The Ministry of Electronics and Information Technology (MeitY) said the FAQ was intended to “provide clarity” on the rules and “explain the nuances of due diligence” that intermediaries must follow, but the IFF said many of the claims were presented as fact in the document. .
The first of these was MeitY’s claim that he invited the public to comment on the draft rules in December 2018 and adopted the rules based on the comments and suggestions he had received. The IFF said that while there was indeed a public consultation in 2018, the IT rules for 2021 are “drastically different” from the draft that was published at the time. “No public consultation has taken place for this version of the rules,” he said.
The IFF also said the government’s claim that the rules “focus on protecting the online privacy of individuals and are consistent with the fundamental right to privacy” was incorrect. He said the rules are not compatible with the right to privacy and in fact seriously infringe the right to privacy. “In particular, Rule 4 (2) significantly weakens end-to-end encryption, which has now become the privacy standard for mobile messaging platforms,” IFF said. Rule 4 (2) states that messaging platforms such as WhatsApp, Facebook Messenger and Telegram “must allow the identification of the first sender of information on their computing resource, as may be required by a court order issued by a court or a competent authority ”.
The IFF responded to the government’s claim that intermediaries should only be able to locate the first sender of a message or message when directed to do so. Instead, he said, these services should allow first sender traceability for all texts, at all times, “because it is impossible to predict which message may receive an injunction against it for finding the first. sender”.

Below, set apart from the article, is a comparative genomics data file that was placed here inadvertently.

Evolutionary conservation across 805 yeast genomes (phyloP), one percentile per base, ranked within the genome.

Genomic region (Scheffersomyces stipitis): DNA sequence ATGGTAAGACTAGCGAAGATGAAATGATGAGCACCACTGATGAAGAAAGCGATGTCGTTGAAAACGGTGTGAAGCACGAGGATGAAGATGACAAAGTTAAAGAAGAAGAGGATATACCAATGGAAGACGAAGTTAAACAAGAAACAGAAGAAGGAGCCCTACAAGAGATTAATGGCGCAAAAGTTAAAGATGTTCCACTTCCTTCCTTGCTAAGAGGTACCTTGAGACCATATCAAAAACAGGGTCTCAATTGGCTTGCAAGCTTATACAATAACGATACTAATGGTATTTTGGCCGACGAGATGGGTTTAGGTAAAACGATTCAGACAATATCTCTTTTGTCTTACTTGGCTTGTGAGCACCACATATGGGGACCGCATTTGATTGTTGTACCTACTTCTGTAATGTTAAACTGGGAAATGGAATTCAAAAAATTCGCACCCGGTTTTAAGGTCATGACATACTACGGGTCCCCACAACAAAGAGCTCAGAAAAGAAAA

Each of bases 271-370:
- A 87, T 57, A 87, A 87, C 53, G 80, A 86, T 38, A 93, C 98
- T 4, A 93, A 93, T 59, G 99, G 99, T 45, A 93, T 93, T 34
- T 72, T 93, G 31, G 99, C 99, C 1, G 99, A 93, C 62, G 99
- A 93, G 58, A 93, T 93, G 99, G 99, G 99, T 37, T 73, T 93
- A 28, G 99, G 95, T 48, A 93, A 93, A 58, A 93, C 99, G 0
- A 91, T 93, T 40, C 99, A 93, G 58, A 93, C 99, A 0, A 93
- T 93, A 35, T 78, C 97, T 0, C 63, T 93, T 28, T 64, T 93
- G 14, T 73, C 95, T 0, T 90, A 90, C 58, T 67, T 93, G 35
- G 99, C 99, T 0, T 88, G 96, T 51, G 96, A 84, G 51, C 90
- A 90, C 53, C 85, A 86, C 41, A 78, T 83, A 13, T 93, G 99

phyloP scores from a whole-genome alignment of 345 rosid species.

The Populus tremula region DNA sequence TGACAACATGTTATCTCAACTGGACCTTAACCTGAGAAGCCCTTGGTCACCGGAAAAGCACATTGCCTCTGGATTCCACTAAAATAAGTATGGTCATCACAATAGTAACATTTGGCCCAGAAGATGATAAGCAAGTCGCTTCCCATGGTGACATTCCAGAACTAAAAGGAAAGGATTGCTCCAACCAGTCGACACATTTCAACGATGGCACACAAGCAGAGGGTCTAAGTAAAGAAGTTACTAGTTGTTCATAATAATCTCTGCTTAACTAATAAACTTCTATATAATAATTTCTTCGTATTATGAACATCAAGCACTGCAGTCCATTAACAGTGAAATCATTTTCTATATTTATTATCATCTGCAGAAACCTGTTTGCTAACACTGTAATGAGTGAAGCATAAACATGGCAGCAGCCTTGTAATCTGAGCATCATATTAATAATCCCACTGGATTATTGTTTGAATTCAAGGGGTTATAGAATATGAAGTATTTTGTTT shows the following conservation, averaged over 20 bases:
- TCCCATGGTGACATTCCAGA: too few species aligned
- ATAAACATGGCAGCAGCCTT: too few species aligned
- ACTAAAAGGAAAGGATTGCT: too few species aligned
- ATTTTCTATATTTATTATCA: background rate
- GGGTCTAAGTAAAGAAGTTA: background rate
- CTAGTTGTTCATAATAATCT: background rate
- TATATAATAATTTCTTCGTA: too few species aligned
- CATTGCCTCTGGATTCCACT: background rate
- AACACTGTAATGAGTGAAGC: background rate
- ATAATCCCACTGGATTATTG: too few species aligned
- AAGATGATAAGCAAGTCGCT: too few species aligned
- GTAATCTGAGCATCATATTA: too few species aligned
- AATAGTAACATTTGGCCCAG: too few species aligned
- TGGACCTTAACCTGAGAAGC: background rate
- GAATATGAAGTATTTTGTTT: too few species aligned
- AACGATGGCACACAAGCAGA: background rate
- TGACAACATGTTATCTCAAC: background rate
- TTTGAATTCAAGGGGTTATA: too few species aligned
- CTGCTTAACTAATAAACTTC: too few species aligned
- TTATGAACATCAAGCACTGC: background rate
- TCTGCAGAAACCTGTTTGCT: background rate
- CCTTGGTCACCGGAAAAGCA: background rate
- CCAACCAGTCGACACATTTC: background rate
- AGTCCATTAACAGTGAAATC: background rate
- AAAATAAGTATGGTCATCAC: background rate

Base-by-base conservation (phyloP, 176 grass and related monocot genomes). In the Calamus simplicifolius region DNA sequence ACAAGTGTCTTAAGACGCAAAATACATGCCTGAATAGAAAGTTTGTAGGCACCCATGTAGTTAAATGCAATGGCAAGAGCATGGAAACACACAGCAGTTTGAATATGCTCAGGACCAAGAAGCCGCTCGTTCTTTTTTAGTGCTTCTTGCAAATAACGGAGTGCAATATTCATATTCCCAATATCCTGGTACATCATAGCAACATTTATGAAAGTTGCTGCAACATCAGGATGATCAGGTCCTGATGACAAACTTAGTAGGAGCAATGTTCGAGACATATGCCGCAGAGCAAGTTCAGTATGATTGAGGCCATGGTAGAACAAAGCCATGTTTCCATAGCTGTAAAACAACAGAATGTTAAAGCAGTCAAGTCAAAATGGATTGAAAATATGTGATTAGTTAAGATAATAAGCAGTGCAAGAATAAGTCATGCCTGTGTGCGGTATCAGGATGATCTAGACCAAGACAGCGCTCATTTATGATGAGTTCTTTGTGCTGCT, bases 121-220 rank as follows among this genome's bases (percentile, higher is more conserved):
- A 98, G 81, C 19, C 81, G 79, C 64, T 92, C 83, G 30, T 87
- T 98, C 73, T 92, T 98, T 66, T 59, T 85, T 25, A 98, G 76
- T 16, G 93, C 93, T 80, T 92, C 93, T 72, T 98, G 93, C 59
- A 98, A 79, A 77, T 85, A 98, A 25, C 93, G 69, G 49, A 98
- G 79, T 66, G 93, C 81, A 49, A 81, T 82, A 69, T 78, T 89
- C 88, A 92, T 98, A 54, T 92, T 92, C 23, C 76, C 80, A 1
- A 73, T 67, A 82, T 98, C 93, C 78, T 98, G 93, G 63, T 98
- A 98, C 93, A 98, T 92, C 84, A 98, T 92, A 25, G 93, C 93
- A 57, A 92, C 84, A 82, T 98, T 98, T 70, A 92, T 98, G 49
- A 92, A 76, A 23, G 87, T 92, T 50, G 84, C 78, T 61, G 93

The new IT rules have been challenged in various courts since going into effect earlier this year. Two high courts – Bombay and Madras – have suspended parts of the rules that seek to regulate digital news publishers and OTT platforms that have a physical presence in India or “carry out a systematic commercial activity of making content available by India ”.
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On August 14, the Bombay High Court suspended Computer Rules Rule 9 (1) and (3), which requires digital news media and online publishers to adhere to the “Code of Ethics” which is part of the rules. He said that on the face of it these two provisions violate the fundamental right to freedom of expression and also run counter to the substantive provisions of the Information Technology Act 2002. The following month, the Madras High Court suspended the same two clauses and said the suspension should go into effect across India, Livelaw reported.